Fire Helmet, "Harmony 6 Fire Co."

Fire Helmet, "Harmony 6 Fire Co."

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The traditional American leather firefighter’s helmet with its distinctive long rear brim, frontpiece, and crest adornment was first developed around 1821-1836 in New York City. Henry T. Gratacap, a New York City luggage maker by trade, is often credited as the developer of this style of fire helmet. Gratacap created a specially treated leather helmet with a segmented “comb” design that led to unparalleled durability and strength. The elongated rear brim (also known as a duckbill or beavertail) and frontpiece were 19th century innovations that remain the most identifiable feature of firefighter’s helmets. The body of the helmet was primarily designed to deflect falling debris, the rear brim prevented water from running down firefighters’ backs, and their sturdy crowns could aid, if necessary, in breaking windows.
This leather fire helmet was made by John M. Migeod and Son of Philadelphia, Pennsylvania in the 19th century. The black helmet has eight combs with a stamped ivy-vine design around the helmet’s brim. The rear brim of the helmet has the initials “FA” painted in gold flanking an image of a fire hydrant with protruding hose. This was the logo of the Fire Association of Philadelphia, an insurance company founded by a group of eleven volunteer engine companies and five volunteer hose companies in 1817. A metal frontpiece holder in the shape of a fox is mounted onto the crown of the helmet. The frontpiece is painted white, with a large black “6” in the center and the words “HARMONY / FIRE Co” on red banners arching around the top and bottom of the frontpiece. The Harmony Fire Company No.6 was founded in Philadelphia in 1784 by a group of Quakers. It operated as a hand engine company until 1855, when it refused to join the newly organized Philadelphia Fire Department, which, although volunteer, was under the administrative and financial control of the city. In 1867, the Franklin Hose Company No. 28 purchased its charter and operated as the Harmony Steam Fire Engine Company No. 6 until 1871 when Philadelphia’s paid firefighting department was established.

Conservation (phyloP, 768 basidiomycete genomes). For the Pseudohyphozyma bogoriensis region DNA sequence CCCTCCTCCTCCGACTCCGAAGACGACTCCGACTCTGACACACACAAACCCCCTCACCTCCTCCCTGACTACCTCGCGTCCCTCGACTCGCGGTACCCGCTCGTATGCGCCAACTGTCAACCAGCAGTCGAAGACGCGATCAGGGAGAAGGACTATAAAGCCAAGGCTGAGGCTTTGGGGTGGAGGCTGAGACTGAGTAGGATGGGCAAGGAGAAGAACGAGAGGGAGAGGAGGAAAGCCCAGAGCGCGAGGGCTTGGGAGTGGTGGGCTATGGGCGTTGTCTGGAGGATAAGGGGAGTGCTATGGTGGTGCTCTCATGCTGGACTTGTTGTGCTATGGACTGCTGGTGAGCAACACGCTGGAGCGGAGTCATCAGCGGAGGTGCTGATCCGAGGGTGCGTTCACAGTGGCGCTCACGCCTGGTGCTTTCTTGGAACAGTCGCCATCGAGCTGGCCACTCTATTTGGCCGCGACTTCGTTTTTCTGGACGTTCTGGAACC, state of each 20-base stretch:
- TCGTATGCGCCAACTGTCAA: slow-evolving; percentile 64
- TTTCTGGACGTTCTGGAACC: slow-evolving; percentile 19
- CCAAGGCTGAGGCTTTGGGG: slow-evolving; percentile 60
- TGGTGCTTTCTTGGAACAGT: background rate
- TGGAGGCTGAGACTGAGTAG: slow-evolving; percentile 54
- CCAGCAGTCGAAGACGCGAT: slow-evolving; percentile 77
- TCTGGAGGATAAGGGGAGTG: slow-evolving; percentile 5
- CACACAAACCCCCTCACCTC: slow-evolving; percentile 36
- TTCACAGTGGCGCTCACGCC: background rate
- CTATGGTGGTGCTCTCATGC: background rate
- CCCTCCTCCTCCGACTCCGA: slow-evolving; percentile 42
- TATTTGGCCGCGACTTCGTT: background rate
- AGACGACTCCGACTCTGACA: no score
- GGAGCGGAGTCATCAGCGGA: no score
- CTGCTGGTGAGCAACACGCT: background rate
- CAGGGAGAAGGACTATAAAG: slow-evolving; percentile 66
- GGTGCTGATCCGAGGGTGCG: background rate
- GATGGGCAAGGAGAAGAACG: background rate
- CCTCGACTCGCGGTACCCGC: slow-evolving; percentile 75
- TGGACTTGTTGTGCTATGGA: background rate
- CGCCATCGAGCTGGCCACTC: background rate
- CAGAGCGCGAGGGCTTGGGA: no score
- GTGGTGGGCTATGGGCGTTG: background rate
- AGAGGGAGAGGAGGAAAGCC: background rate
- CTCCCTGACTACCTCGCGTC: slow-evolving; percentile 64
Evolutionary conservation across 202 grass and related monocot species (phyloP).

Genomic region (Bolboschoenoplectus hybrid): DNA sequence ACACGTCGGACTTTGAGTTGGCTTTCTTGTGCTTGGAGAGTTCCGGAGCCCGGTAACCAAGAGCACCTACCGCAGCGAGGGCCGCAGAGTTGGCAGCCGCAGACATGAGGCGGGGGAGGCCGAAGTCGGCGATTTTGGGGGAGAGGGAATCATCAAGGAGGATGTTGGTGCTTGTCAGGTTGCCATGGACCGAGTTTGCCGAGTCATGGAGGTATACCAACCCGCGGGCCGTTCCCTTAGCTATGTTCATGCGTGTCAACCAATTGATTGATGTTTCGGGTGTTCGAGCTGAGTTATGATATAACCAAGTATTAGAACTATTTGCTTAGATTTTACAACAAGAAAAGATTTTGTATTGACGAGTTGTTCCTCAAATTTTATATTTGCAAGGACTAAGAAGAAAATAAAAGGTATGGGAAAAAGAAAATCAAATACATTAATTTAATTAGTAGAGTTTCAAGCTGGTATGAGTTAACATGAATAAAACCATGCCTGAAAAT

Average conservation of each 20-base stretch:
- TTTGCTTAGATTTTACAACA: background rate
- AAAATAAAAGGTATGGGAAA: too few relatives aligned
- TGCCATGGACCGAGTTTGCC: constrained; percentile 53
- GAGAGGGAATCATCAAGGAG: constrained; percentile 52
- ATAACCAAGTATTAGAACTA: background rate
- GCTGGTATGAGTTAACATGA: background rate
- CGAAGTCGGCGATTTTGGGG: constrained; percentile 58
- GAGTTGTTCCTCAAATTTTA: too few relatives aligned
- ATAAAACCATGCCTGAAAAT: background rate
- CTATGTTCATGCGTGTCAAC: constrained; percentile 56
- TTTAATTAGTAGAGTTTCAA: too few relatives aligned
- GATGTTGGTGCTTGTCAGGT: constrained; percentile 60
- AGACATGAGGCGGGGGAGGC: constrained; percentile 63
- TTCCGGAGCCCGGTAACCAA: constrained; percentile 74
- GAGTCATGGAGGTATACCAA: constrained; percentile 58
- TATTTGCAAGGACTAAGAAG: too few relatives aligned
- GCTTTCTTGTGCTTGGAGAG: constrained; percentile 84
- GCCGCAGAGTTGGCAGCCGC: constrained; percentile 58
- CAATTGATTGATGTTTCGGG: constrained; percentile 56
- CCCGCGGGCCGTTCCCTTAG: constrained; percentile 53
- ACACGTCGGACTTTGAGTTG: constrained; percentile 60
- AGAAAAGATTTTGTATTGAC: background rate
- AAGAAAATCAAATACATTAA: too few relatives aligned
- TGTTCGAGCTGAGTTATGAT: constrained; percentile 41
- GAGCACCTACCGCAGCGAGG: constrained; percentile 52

Object Name
helmet, fire
date made
around 1850
Migeod Company
John M. Migoed & Son
Migeod Company
Physical Description
leather (overall material)
black (overall color)
paint (overall material)
overall: 9 1/2 in x 14 1/2 in; 24.13 cm x 36.83 cm
ID Number
accession number
catalog number
Credit Line
Gift of CIGNA Museum and Art collection
Fire Fighting
See more items in
Cultural and Community Life: Fire Fighting and Law Enforcement
Clothing & Accessories
Fire Helmets
Firefighting Collection
Data Source
National Museum of American History
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